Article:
–from the diary of Thomas Orde Lees—
“5 February. Strong southerly wind continues. Killing time in one’s tent all day is one of our principal problems. Fortunately we managed to salve quite a good store of tobacco, and weight for weight, it is little inferior in value to food; although it has no actual nourishing value, the contentment it confers is a matter of the highest importance to people placed as we presently are. It is not improbable too that it is a direct factor in saving food, as it is observable that smokers have smaller appetites as a general rule than non-smokers.
“Although many members still smoke pipes, cigarettes are increasingly popular. They are now invariably made with ordinary toilet paper. Unfortunately they waste a certain amount of tobacco which later on may come to be regretted. McIlroy is in charge of all tobacco and doles it out carefully.”
–from Frank Hurley’s account “Shackleton’s Argonauts”—
“Observations showed that the distance between our old Ocean Camp and our new Patience Camp had decreased from ten miles to six, owing to the shuffling of the ice floes. Since it was still light all night, Crean and I with the dogs left camp at one a.m. to path-find, and a party of sixteen men followed our trail, covering the distance in a couple of hours, as against the ten hours which we had taken on our first trip.
“The venture was entirely successful. On the return journey, Crean, James, McIlroy, and I went ahead as ‘trail-breakers’—demolishing ridges, breaking down hummocks, and bridging gaps in the ice, while others dragged the boat on runners. The dog-team hauled a load of stores and sundries.
“Sir Ernest, with one of his brilliant inspirations, sledged out to meet us a mile from camp with two cans of steaming tea, and with lusty voices, if husky from fatigue, we all cheered and sang ‘For He’s a Jolly Good Fellow.’ Nothing in the whole of the world’s ‘wet’ resources could compare with that jorum of hot tea.”
–from Sir James Wordie’s diary—
“2 February. 65º 14 ½’ S., 52 º 18’ W. A red letter day—the third boat has been brought up from Ocean Camp. It has taken a long time to persuade the Boss to tis move, and I doubt he would have done it, had it not been for the general feeling in camp; its importance is obvious, should we fail to reach Paulet Island.”
—from Ernest Joyce’s account “The South Polar Trail”—
“January 31, Monday. Up at the usual hour, still blizzarding. Richy released the dogs from down under. Skipper came over to my tent and asked if we would travel by night. I replied ‘No,’ and explained ‘we must carry out the routine we have set; if once we side-track it is not easy to step into line again.’
“He is worrying over the condition of the Padre [They picked up Spencer-Smith on January 29]. The dogs must be studied, and I feel it is my duty to nurse them in every sense of the word. He saw the trend of my suggestion. I told him he should have realized the state of the Padre’s health, travelling with him for so long a period.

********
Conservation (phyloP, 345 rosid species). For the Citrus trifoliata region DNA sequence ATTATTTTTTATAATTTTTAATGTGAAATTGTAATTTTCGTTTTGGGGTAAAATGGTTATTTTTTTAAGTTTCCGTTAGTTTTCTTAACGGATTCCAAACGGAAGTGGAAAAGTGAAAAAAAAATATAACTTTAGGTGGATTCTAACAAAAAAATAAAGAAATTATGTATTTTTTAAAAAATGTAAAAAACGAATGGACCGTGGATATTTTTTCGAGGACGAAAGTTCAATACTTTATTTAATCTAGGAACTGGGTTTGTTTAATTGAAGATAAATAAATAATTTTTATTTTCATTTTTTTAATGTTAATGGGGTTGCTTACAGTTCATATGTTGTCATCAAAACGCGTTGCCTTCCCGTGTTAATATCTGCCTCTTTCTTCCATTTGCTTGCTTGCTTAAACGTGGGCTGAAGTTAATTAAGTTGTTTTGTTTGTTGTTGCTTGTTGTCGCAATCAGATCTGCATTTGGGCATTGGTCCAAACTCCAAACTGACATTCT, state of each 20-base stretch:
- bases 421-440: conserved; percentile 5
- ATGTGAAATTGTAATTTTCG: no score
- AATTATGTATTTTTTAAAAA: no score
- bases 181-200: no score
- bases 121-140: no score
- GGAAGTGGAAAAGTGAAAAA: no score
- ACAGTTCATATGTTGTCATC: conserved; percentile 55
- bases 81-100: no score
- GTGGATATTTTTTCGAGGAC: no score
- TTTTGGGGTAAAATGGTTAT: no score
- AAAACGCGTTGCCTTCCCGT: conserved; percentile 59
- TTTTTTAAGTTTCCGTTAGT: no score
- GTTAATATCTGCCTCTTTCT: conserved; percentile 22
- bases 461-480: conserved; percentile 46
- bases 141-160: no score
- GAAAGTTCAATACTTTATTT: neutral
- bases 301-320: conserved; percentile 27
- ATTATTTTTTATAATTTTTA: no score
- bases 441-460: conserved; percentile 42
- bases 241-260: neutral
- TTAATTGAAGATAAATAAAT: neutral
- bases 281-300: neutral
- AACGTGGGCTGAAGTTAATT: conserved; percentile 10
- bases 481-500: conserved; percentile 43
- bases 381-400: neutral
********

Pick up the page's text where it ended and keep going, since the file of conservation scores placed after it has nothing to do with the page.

“During a lull, prepared breakfast at 10. On the trek again, having placed the Padre on the rear sledge, covered him with a snow cloth, to keep the drift out of his bag. The atmosphere mild, the drift enveloping all objects, the melting snow making all we possess wet through and miserable. Camped at 5. Distance 8 miles. Turned in saturated. Spirits bright.”
–from Shackleton’s account “South”—
“The ice between us and Ocean Camp, now only about five miles away and actually to the south-west of us, was very broken, but I decided to send Macklin and Hurley back with their dogs [the two teams yet remaining] to see if there were any more food that could be added to our scanty stock. I have them written instructions to take no undue risk or cross any wide-open leads, and said that they were to return by midday the next day. Although they both fell through the thin ice up to their waists more than once, they managed to reach the camp.
“They found the surface soft and sunk about two feet. Ocean Camp, they said, ‘looked like a village that had been razed to the ground and deserted by its inhabitants’. . . .The storehouse next the galley had taken on a list of several degrees to starboard, and pools of water had formed everywhere. They collected what food they could find and packed a few books in a venesta sledging-case, returning to Patience Camp by about 8 p.m.”
-from the diary of Thomas Orde Lees—
“It is remarkable how ill-tempered people get in going out to bring in the seals, quite regardless of the fact that their lives may, and their comfort certainly does, depend on having a good supply of meat and blubber. If the way is long or the surface rough or the snow deep, there is so much grumbling and cursing that one is really almost sick of troubling to find the seals at all, were it not for the absolute urgency of our meat supply.
“Living from hand to mouth is all very well, but one likes to see a bit put by for a rainy day and if it doesn’t come, well then a precaution taken is better than a precaution neglected. To neglect the capture of seals now, during the few months when they are still to be had, would merely be tempting providence.
“Today at any rate we have little to complain of: all told we brought in five seals.”